The incidence of violent conflict between States poses the gravest threat to the stability and well-being of the world community. In an increasingly interdependent global system, the consequences of international conflict can extend far beyond the borders of the disputing nations. Given these systemic dangers, the global community has a profound interest in the peaceful settlement of international disputes. Nonetheless, several facts of international life militate against recourse to peaceful settlement in all situations. In the context of a particular dispute, a disputant might not perceive peaceful settlement to be in its best interest. Rarely will a country be willing to sacrifice important national interests solely for the sake of global security. The emotions and volatility inherent in conflict situations may inhibit any effort to resolve a dispute peacefully. As a result, intervention by a third party, with a general or specific interest in the peaceful resolution of the conflict, may be essential to prevent the outbreak of hostilities or to facilitate negotiations once fighting has erupted.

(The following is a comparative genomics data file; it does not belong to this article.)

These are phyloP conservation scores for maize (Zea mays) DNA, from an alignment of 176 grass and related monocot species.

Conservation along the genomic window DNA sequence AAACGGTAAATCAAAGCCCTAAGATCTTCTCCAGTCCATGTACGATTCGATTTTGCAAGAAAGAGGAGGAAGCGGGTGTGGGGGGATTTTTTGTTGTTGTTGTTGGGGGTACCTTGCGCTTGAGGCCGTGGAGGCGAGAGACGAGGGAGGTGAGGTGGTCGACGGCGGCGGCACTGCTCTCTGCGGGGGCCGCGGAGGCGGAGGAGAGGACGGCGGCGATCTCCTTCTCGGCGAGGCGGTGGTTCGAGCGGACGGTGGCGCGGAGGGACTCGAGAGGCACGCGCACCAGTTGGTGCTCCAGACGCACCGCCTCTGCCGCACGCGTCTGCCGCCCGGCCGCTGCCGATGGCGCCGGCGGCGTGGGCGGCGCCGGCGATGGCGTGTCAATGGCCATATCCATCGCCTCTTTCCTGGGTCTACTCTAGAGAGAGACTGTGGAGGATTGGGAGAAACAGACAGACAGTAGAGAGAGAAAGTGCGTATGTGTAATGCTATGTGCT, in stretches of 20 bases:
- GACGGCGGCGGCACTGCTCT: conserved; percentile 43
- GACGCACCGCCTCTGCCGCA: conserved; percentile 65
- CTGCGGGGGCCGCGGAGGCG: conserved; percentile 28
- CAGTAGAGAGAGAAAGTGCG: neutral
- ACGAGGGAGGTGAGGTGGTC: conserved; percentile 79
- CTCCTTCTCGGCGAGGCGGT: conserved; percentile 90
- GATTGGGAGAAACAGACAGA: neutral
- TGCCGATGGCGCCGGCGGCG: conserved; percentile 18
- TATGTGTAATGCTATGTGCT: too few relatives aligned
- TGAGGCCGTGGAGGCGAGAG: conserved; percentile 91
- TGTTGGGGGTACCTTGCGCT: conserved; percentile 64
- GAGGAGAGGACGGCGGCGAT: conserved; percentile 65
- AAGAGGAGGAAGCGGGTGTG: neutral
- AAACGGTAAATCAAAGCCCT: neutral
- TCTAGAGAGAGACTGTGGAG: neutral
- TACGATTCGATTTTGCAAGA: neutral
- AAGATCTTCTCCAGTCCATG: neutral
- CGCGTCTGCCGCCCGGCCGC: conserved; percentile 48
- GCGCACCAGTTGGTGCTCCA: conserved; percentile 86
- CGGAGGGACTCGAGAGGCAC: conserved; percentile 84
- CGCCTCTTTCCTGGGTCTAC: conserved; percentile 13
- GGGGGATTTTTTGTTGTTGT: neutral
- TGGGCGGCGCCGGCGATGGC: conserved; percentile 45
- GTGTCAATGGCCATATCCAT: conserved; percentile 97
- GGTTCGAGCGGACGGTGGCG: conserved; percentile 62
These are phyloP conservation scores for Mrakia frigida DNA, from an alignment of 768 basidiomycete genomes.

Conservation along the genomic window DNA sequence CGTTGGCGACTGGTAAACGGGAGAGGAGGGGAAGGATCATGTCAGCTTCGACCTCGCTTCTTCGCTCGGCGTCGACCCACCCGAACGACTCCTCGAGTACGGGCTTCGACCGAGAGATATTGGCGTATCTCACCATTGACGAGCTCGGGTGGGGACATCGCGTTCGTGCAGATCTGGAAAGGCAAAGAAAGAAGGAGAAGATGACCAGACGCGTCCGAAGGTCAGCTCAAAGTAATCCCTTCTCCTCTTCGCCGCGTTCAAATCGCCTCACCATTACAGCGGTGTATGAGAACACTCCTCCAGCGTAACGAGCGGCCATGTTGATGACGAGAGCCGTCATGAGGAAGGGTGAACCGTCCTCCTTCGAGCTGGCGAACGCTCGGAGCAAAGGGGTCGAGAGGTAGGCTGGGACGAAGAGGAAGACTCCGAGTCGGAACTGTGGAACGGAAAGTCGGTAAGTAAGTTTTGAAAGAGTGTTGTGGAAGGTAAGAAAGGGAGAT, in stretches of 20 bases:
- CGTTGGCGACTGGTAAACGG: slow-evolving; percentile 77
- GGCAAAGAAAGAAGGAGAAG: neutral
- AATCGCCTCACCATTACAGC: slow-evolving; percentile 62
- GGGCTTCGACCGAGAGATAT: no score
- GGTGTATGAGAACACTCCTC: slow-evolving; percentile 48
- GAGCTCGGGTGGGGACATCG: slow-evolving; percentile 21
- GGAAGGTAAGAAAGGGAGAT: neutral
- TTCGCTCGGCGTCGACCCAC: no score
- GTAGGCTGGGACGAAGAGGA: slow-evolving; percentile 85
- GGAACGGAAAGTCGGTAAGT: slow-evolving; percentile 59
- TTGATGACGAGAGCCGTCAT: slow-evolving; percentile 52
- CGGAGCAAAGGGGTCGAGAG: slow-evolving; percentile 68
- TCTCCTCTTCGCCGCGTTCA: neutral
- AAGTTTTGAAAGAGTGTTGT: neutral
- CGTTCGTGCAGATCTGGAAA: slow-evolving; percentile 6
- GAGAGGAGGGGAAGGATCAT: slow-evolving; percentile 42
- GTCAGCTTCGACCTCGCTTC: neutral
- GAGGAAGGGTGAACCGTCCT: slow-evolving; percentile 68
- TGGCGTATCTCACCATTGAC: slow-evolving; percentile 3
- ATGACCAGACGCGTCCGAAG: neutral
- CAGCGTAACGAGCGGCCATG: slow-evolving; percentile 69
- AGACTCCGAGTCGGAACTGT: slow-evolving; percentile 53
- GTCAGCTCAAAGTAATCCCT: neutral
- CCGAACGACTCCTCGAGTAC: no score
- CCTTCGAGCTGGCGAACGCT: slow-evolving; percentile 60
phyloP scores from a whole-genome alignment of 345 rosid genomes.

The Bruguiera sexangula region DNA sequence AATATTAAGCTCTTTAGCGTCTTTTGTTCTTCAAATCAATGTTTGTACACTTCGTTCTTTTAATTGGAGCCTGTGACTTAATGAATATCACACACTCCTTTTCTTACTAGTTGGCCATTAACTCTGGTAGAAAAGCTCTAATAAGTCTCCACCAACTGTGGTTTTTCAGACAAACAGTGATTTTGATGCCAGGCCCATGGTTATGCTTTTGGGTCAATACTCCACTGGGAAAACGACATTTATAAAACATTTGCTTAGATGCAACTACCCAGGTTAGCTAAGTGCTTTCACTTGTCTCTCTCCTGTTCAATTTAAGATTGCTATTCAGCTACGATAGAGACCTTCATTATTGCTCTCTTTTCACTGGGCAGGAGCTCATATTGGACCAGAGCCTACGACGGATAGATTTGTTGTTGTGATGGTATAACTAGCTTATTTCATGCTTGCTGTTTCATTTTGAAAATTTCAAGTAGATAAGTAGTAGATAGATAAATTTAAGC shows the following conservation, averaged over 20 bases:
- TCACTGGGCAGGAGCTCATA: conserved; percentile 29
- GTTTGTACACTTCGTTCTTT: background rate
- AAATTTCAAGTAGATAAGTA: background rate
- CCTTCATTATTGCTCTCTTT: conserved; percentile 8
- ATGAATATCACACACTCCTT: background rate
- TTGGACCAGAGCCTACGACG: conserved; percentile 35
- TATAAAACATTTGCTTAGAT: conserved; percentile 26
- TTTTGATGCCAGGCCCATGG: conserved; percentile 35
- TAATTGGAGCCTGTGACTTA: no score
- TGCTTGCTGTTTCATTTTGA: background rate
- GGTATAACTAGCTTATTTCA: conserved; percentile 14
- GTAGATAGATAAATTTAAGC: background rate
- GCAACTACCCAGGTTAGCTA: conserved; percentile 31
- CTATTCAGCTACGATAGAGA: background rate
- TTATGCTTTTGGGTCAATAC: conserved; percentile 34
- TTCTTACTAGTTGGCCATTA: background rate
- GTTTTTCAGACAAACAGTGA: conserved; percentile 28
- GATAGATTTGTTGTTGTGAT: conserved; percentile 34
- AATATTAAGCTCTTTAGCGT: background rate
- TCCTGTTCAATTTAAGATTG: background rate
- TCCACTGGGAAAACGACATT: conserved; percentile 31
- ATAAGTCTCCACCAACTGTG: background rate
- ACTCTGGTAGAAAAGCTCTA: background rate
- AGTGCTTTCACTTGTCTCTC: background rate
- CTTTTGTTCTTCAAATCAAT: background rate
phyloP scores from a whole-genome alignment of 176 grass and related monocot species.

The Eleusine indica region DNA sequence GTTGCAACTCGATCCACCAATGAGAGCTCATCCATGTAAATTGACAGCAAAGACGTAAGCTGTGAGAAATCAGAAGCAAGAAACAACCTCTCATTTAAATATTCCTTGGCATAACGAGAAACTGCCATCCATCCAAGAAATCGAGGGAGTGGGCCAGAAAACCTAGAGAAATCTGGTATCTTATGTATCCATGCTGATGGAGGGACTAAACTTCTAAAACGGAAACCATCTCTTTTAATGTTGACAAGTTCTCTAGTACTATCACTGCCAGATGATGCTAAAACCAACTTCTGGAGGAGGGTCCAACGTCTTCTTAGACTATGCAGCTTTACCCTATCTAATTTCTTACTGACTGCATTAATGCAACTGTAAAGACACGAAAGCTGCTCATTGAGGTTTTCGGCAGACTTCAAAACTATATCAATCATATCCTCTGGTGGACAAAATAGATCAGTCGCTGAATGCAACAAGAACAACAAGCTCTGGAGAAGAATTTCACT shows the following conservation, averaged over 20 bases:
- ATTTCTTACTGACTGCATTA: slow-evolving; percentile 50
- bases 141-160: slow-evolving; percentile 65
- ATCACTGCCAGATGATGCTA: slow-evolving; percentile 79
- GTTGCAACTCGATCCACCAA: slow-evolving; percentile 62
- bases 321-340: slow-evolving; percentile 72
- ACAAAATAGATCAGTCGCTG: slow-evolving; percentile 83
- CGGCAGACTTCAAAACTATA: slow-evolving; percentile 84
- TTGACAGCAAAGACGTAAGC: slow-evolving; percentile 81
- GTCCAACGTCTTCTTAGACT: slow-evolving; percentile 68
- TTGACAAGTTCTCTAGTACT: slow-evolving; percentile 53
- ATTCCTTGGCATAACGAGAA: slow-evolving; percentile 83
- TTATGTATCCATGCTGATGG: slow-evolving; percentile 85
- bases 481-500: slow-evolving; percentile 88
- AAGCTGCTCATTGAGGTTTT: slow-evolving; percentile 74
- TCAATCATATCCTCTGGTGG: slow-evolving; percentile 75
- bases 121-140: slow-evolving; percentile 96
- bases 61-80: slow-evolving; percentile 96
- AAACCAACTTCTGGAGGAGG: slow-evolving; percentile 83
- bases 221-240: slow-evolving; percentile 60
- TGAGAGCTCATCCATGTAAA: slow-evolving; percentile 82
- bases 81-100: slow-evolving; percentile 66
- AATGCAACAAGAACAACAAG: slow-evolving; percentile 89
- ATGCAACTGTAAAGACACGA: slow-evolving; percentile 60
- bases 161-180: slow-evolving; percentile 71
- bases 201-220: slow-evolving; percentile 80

Gary S. Mendoza,
Mediation as an Instrument of International Crisis Management: Cyprus-A Case Study,
Yale J. Int'l L.
Available at: http://digitalcommons.law.yale.edu/yjil/vol7/iss2/5